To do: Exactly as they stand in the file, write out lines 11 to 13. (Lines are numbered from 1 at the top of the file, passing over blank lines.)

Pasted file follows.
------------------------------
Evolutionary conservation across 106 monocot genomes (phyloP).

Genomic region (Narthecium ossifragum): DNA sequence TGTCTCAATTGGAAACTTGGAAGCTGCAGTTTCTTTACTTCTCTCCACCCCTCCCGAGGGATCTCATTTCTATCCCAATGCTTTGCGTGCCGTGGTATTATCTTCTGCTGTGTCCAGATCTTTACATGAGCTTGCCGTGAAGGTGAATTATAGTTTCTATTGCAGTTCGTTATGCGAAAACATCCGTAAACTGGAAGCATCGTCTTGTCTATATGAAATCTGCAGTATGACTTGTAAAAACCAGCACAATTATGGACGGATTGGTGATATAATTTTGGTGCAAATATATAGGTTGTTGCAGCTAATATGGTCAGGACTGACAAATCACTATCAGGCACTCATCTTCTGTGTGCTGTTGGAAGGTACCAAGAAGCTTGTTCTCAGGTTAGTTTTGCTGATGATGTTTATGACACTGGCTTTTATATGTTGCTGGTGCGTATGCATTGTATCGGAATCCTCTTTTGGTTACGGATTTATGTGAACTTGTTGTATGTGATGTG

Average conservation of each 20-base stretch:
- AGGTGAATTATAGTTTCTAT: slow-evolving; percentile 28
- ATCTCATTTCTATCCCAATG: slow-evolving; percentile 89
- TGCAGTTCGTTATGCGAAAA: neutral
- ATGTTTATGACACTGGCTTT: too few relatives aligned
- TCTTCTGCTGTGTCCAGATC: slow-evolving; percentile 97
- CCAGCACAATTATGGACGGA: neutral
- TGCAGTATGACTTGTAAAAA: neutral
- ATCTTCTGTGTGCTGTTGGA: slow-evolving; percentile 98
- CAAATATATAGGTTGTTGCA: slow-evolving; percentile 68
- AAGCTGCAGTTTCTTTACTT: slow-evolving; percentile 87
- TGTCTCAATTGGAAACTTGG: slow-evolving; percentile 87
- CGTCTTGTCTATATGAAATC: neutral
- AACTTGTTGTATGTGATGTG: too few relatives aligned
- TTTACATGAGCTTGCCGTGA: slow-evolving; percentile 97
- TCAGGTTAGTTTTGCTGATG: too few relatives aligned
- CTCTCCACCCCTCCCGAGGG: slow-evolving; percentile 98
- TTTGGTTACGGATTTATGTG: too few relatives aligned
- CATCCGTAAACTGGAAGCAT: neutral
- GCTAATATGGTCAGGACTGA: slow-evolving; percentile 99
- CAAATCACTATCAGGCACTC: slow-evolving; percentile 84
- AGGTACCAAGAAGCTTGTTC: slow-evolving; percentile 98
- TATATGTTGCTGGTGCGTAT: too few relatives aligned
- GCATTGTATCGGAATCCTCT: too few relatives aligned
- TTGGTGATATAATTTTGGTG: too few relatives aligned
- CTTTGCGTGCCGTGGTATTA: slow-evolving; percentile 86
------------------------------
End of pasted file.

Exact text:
- ATCTTCTGTGTGCTGTTGGA: slow-evolving; percentile 98
- CAAATATATAGGTTGTTGCA: slow-evolving; percentile 68
- AAGCTGCAGTTTCTTTACTT: slow-evolving; percentile 87